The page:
Given that in the past Uitti has been mislabeled a mere provider of drones, this reviewer challenges any listener to discover anything but complex shades of meaning in her sound. In that respect, both musicians are translators of energies that could otherwise go unacknowledged. Sometimes, as in “Mizar,” Uitti brightens the foreground while at other times, as in “Mintaka” and “Arcturus,” Sharp wraps us in the garland of a minstrel’s weathered muse. And while it is tempting to label their music as cathartic, in these times of distance one can’t help but read it as a form of proximity.

As organic as it gets.

(This review originally appeared in the June 2020 issue of The New York City Jazz Record, a full PDF of which is available here.)

Tim Berne/Nasheet Waits: The Coandă Effect

The Coandă Effect

In this 2019 live set from The Sultan Room in Brooklyn, alto saxophonist Tim Berne and drummer Nasheet Waits connect a 49-minute Möbius strip of improvisational wonder. Composed of two free outpours, “Tensile” and “5see,” the performance is a barrage of ideas, which, despite their thickness of description, leave plenty of room for our imagination as listeners to run wild in tandem. With an immense freedom of spirit and catharsis of expression, the duo breaks down one wall after another until all expectations end up in a free box at the side of our mental road. Without a map, we are left to roam the subtler implications of their interactive cause. The ending of each statement becomes the beginning of another, leaving us with a string of words barred access to orthography. The ebb and flow between clarity and obscurity is as cohesive as the connection between bodily organs.

Berne plays with intense lucidity of communication. He tells stories not for the sake of a reaction but in the interest of filling in blanks the rest of us may be afraid to touch in the Mad Libs of life. His incisiveness fires arrows of indisputable meaning into the air. Waits likewise pulls out the rug from under us not out of a desire to break our equilibrium but to reveal an even more stable surface beneath it. Like Peter Pan, he cuts away his shadow in search of a land without rules, only to realize that connections of a higher order can never be broken. Such is the depth of their rapport as each defers to the other until the geyser of creativity grows too hot to contain. And so while we might end up with more questions than answers, we are all the better for having asked them.

(This review originally appeared in the May 2020 issue of The New York City Jazz Record, a full PDF of which is available here.)

Gerry Mulligan and The Concert Jazz Band: Young Blood (Jazz at the Concertgebouw)

Live Mulligan

The document presented here for our consideration by the Dutch Jazz Archive is important not only as a gem for fans of Gerry Mulligan, but also for reasserting the baritone saxophonist’s first love of the large ensemble. His self-styled Concert Jazz Band was indeed a return to form. Recorded on November 5th, 1960 at Amsterdam’s Concertgebouw, this performance finds Mulligan commanding his instrument in such a way that only the vessel of a big band would have been large enough to contain it.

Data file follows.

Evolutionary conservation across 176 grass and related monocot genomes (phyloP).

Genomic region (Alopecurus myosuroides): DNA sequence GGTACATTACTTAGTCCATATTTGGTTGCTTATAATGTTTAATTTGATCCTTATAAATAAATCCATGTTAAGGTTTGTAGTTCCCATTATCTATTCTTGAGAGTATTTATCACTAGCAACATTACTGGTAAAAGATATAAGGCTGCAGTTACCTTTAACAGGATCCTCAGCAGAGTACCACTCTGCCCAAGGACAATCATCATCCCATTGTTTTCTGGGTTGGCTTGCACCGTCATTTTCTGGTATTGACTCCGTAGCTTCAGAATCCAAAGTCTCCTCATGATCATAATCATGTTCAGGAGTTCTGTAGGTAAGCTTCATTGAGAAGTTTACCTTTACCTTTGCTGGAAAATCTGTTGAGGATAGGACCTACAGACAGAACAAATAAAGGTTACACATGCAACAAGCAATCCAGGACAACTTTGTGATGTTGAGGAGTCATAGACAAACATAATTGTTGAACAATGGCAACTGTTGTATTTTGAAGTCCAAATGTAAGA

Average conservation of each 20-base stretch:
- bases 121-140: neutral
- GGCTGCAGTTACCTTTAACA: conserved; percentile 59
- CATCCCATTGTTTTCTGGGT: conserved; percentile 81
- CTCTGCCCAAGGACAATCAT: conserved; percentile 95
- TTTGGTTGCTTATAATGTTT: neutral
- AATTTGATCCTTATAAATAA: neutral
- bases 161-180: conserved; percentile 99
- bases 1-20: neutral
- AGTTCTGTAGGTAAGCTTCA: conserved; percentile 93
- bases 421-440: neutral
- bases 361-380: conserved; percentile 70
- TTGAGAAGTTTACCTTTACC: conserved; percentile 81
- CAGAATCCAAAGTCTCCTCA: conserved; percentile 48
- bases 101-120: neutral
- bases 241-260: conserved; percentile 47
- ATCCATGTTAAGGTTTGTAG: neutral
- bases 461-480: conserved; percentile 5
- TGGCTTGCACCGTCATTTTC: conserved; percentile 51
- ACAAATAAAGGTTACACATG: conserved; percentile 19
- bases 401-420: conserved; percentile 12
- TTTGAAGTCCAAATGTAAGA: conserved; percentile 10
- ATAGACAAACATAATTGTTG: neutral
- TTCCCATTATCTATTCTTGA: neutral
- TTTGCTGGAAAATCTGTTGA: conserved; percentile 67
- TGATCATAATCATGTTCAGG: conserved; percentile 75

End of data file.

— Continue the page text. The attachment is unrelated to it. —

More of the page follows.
Mulligan and friends chew on a wide-ranging repertoire, but especially seem to savor the iconic Johnny Mandel, represented in three tunes from his soundtrack to the 1958 Susan Hayward vehicle I Want to Live! (the theme, “Black Nightgown” and “Barbara’s Theme”).

Alongside these cinematic turns, each a noir-ish sashay through smoke-filled rooms and even smokier intentions, we find a smattering of standards and showtunes, including the swinging Richard Rodgers- Lorenz Hart’s “You Took Advantage Of Me” (Rodgers/Hart) and slower drawl of “Come Rain Or Come Shine” (Arlen/Mercer).

Though Mulligan never treated this band as a showcase for his own writing, his are some of the highest points in the set. Of those, “Apple Core” provides a towering stage for guest soloist tenor saxophonist Zoot Sims who, despite being in less-than-stellar condition, brings a lithe kinesis to the fore. The title track is another standout swing. In the latter vein, the rhythm section of bassist Buddy Clark and drummer Mel Lewis is on point throughout, but especially in “As Catch Can,” in which they anticipate every turn of the wheel.

Fiery solos abound, including alto saxophonist Gene Quill’s in “18 Carrots For Rabbit” and trumpeter Conte Candoli’s in the title track. Mulligan himself goes for quality over quantity, adding grit wherever he treads, especially in a spotlight rendition of “My Funny Valentine,” and with that characteristic dark edge only he could hone.

(This review originally appeared in the April 2020 issue of The New York City Jazz Record, a full PDF of which is available here.)

(This review originally appeared in the April 2020 issue of The New York City Jazz Record, a full PDF of which is available here.)

Kristjan Randalu/Dave Liebman: Mussorgsky Pictures Revisited

MPR

Although Russian composer Modest Mussorgsky (1839-81) is best remembered for Night on Bald Mountain and Pictures at an Exhibition, the latter has had the more interesting afterlife, inspiring arrangements from such wide-ranging artists as prog-rockers Emerson, Lake & Palmer, German metal band Mekong Delta and Japanese electronic pioneer Tomita. Yet this duo of soprano saxophonist Dave Liebman and pianist Kristjan Randalu presents more than a recasting of the Mussorgsky mold, instead a fresh landscape irrigated by channeling water from the source material. Case in point is the jaunting “Promenade,” which opens in straightforward territory but which in subsequent iterations (five in all) draws out hidden messages.